Updated: Jun 12, 2022
“This is just like Scotland,” exclaimed Mrs W, as we trundled around the 61st best golf course in the world
I presume that William Alexander, the first Earl of Stirling, who named Nova Scotia (New Scotland), would have been as pleased by the comparison as designer Rod Whitman who unveiled Cabot Links ten years ago.
Cape Breton, in the north of this Canadian province, has many strong echoes of the homeland with its forests punctuated by small towns and even the occasionally whisky distillery.
Meanwhile, the first course opened by the seaside of Inverness creates echoes of golf at Castle Stuart and Skibo Castle.
However, in contrast with our rounds in Scotland, it was very busy at Cabot.
The service here is something to behold. Smiles are positivity abounded as soon as we arrived and continued throughout.
And there are many links with the UK - incredibly, the pro shop manager turned out to be from Skegness and was in the same school class as our future daughter-in law!
We had journeyed more than four hours and both were suffering heavy colds when we took on Cabot Links but benefited from its reviving qualities.
However, in all honesty, it did take a couple of holes before we could see what the fuss was about.
The opener, a par-five alongside the residents’ villas, is a very gentle introduction and the second is a long par-three which demands a straightforward belt down the left-hand side to avoid sand.
The third is where the fun begins – a short par-four out to sea with a water hazard tight on the right and a small dune directly in front of the green which blocks out the flag from those who hit too far down the left.
The sixth is one of the most picturesque holes I have played anywhere – a dogleg left par-four alongside a crystal blue inlet with a boatyard to the rear of the green.
Sadly, we played on a dull day and my photos did not do it justice.
The eighth is wonderful – a par-five alongside the beach with a tough carry over thick grass from the tee before ascending to a double-green, defended by bunkers. I was thrilled to nail a par.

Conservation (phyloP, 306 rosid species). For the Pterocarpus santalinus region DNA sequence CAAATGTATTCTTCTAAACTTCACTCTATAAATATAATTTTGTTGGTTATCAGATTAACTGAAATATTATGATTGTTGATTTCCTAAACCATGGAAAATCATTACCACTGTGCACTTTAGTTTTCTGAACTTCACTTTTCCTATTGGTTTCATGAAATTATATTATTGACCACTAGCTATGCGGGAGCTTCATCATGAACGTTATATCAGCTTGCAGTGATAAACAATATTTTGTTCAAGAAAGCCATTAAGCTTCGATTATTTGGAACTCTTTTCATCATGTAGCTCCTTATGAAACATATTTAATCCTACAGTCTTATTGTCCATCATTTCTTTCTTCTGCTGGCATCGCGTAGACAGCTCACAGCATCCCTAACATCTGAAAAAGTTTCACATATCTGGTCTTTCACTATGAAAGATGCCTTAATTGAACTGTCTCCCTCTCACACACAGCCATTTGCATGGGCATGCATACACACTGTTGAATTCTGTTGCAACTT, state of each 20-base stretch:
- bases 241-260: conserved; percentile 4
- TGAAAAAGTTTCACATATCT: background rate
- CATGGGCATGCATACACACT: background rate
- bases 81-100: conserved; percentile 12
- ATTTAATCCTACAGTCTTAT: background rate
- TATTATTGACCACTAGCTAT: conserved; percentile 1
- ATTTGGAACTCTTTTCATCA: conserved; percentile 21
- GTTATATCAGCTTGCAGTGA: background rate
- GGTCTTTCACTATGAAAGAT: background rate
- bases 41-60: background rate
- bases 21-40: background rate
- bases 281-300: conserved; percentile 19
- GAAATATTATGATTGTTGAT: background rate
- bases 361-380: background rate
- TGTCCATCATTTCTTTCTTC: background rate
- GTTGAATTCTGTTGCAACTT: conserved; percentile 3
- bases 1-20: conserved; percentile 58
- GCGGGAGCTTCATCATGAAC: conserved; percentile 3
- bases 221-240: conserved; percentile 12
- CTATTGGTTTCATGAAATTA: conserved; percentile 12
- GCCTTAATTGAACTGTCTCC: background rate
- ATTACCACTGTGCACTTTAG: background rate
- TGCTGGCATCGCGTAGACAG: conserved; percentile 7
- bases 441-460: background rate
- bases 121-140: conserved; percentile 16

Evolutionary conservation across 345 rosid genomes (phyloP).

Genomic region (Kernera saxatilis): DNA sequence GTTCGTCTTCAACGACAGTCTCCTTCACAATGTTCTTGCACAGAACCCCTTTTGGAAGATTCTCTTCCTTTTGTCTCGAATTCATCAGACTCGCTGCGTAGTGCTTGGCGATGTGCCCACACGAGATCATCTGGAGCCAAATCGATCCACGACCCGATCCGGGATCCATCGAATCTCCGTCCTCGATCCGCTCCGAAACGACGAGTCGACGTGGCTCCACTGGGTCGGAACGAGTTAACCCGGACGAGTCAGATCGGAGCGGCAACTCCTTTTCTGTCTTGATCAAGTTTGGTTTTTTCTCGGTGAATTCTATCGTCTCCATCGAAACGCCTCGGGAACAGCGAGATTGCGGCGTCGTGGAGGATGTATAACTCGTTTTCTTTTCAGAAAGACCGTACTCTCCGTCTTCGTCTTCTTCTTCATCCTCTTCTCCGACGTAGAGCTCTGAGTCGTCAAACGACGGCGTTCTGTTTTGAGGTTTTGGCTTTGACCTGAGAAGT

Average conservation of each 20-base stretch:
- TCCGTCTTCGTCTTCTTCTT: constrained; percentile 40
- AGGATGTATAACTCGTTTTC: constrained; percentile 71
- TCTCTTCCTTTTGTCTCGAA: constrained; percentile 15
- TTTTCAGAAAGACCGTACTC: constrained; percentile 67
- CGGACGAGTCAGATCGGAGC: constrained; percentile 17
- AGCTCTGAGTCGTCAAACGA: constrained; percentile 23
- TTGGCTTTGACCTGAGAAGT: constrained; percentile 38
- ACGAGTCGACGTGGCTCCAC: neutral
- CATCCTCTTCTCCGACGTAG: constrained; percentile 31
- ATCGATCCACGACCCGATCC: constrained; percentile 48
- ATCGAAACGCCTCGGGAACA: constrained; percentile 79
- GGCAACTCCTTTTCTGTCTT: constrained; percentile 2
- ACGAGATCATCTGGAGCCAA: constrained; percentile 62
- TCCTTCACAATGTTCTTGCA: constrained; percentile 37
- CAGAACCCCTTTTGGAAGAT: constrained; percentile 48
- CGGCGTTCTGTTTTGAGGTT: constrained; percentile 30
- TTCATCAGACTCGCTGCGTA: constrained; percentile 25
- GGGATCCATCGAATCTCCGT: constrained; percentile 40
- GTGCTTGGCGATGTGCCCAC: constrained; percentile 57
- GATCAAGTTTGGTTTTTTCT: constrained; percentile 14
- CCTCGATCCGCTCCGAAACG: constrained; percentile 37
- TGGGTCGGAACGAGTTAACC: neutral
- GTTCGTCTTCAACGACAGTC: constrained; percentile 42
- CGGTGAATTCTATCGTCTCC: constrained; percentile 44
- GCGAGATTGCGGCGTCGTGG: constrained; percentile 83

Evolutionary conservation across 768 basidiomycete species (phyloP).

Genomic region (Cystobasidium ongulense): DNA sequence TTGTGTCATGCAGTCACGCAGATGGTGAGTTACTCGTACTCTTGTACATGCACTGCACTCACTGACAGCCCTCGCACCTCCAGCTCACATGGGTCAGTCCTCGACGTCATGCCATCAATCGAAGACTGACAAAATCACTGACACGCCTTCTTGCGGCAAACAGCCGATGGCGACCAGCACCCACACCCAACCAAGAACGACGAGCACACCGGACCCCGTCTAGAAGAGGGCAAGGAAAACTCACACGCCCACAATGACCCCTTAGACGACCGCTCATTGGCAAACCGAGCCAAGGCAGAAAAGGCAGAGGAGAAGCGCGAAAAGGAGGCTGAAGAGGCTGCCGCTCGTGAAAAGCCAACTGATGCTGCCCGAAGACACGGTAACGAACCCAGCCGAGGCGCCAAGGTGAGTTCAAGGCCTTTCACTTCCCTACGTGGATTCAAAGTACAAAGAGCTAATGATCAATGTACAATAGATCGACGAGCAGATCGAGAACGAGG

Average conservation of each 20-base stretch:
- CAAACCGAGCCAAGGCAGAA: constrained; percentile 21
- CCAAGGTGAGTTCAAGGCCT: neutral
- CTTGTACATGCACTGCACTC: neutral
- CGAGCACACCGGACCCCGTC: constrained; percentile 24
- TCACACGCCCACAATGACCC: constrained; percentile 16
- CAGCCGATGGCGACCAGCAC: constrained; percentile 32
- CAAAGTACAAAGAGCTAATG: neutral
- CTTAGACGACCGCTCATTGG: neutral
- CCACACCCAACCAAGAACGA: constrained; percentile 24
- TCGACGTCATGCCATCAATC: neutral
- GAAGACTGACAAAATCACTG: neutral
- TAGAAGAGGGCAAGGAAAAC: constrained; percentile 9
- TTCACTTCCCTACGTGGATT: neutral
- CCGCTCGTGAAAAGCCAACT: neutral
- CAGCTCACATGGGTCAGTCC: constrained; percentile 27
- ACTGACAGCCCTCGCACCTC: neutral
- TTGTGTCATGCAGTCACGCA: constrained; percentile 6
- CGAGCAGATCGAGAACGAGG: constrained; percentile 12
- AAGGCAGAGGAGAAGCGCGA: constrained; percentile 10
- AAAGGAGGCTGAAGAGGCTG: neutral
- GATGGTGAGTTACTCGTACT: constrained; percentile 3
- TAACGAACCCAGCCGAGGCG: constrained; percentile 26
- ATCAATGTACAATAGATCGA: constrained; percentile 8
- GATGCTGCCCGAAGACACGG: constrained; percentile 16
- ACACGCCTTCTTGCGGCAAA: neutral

There are many chances to score at Cabot Links thanks to wide fairways and large greens. However, it required more talent than either Mrs W or I possess to judge the pace on the putting surface which could either be very fast downhill or surprisingly slow going the other way.
Both of us suffered the calamity of putts which flew past the hole and ended up over the green.
The 11th is a cracking par-five which rises and dips and demands accurate play to avoid bunkers and mounds before a sharp right turn into a green framed by the ocean.
Arguably the trickiest tee shot is on the 13th which goes straight up over railway-sleeper-lined bunkers. A decent shot away should result in a score.
At less than 100 yards, downhill, the 14th is the shortest par-three of my travels so far but one of the most dramatic and I made a complete hash of it.
The tee is elevated and beyond the green all that can be seen is water. Having watched the pair before us strike too far, I blocked my shot and it flew right into the rough. I look forward to playing it again.
By this stage, having booked a late tee time on a dull day, we were struggling to see the true beauty of the beachside holes at 15 and 16 but both required attentive play to avoid balls slipping down the cliff.
The finale at Cabot Links is, as the Scots would say, bonnie – not because it is particularly outstanding but because of the experience of playing in front of the residents’ lodges and the clubhouse.
I doffed my cap in appreciation at the applause I received for my second shot in the 18th – an unexceptional strike with a fairway wood - and loved the applause for my snaking off-the-green putt which landed a foot from the hole.
This bonhomie summed up our day at Cabot Links and continued in the club’s pub next to its reception.
Tales from the course were regaled, tunes were sung with ever greater gusto as the beer flowed and then we adjourned to our room overlooking the aforementioned 18th.
It was a exciting day which we look forward to repeating.